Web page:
Memories of Arthur Miller: Take-Out, TV and Olivier

Perhaps we all felt we knew Arthur Miller, for to know a man’s plays is to be on friendly terms with the man. I wouldn’t pretend to have known Miller personally, but we met a number of times and talked by phone, and each time I was left with a pleasurable insight into him.

For an American icon, he was particularly unpretentious and human. A while ago, I was asked along to a dinner given by an old friend of his who lived in two chaotic rooms of the Chelsea Hotel. “Beautiful take-out,” he said, teasing the host, who couldn’t cook to save his life. The take-out wasn’t so hot either. Miller was easy to talk to, like an elderly uncle. He looked pleased when I mentioned I’d just seen a fine revival of All My Sons.

“Yeah, I enjoyed it, too,” he said unself-consciously.

Then I told him what happened during the intermission. A middle-aged man sitting next to me told me how much he liked the show and began to study his Playbill intently. At length, he looked up and said, “I didn’t know Arthur Miller wrote Death of a Salesman.”

I thought Miller would bust a gut, he was laughing so much. At the same time, he was thrilled. Here was a man-an ordinary man-who was going to the theater to see a play, and he was just giving his honest response. The man was glad to be there, too.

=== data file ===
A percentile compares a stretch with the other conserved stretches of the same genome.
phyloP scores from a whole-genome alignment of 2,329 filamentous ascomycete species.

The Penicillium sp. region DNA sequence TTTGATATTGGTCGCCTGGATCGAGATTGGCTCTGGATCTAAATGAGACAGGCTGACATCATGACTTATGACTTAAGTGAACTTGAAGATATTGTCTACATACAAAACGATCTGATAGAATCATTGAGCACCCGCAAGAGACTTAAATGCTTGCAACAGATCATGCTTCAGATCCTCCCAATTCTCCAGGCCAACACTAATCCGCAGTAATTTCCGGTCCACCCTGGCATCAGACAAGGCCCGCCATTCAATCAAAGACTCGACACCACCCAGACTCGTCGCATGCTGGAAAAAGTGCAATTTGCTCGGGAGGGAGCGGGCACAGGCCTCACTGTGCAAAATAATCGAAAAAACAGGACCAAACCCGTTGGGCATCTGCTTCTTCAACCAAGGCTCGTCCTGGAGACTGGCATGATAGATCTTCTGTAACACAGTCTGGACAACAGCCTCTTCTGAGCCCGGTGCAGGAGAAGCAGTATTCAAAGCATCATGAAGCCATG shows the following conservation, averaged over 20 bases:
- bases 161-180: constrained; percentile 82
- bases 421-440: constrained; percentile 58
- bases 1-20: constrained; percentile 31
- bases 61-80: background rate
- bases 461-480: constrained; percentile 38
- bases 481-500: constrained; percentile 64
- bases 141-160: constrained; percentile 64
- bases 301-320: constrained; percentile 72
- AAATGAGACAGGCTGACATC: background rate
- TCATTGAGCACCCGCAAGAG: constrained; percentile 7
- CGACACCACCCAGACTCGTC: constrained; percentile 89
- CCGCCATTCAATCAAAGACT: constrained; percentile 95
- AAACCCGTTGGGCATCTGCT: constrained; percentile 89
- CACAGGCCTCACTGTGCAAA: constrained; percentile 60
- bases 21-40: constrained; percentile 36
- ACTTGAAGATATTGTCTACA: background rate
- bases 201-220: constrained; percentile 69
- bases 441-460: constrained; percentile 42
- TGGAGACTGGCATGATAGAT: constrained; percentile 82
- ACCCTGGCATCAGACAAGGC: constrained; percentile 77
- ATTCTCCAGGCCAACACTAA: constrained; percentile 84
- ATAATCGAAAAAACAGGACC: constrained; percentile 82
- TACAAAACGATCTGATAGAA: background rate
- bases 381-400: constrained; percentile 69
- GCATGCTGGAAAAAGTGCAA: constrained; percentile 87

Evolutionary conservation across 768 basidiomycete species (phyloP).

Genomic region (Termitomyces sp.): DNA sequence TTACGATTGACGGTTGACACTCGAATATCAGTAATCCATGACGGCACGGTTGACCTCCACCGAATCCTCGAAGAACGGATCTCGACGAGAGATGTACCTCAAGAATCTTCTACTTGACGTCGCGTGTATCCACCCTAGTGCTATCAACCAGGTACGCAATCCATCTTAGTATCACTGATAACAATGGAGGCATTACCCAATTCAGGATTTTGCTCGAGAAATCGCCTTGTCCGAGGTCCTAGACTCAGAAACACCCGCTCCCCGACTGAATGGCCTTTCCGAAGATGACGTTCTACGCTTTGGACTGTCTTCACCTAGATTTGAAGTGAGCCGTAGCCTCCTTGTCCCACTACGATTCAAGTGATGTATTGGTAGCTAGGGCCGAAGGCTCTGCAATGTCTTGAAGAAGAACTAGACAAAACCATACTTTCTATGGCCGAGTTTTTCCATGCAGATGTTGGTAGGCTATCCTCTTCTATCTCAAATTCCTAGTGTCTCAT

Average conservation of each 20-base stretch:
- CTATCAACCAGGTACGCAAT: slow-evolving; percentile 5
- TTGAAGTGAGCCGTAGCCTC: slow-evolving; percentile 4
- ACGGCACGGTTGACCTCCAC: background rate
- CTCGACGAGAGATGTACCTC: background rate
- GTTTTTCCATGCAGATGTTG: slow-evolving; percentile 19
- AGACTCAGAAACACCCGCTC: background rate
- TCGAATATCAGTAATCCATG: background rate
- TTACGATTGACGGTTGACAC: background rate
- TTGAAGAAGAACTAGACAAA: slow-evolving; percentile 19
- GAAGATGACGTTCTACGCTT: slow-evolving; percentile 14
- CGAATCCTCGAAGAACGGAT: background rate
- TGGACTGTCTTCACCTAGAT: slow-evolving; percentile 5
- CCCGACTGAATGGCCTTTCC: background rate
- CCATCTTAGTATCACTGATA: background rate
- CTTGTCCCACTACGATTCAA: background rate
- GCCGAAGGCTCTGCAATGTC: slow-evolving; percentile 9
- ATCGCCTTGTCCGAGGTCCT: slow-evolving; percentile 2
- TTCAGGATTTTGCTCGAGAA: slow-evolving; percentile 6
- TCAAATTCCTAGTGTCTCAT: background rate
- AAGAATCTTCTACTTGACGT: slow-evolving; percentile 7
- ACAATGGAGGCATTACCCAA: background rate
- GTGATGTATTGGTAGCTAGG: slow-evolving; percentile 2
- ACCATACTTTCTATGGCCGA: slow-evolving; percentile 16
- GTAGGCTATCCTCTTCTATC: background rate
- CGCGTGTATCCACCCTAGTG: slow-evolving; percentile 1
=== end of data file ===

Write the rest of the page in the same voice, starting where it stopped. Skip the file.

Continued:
There was nothing elitist about Arthur Miller or his plays. He was influenced by Ibsen and the Greeks, but he wrote from the gut, unafraid of the pull of honest emotion expressed by so-called ordinary folk. It’s why we could connect with his great dramas, for all family wars and disappointments and yearnings are universal. Willy Loman is a “low man”-not a god or king, but Everyman.

Miller kept a carpentry shop at his home in Litchfield County where he made simple and workmanlike tables and chairs for the house, craftsmanlike and undecorative like his plays. He was a tall and famously handsome man, and his huge hands looked as if they could smash a typewriter in two. His modest writing studio was isolated in the surrounding grounds of the house. The room was virtually barren, with cheap linoleum on the floors, no pictures on the walls, no telephone. At the time, he worked at a desk he’d made and wrote on a 30-year-old typewriter.

His Roxbury, Conn., home, however, was more of an estate, with at least 350 acres: Miller was almost certainly the wealthiest playwright of our time (next to Neil Simon). Interviewing him a few years ago for a Vanity Fair piece, I assumed that the published play version of Death of a Salesman must have been his biggest seller, but he corrected me: It was The Crucible, his moral parable of the McCarthy witchhunts that became a universal tragedy of fanaticism and intolerance.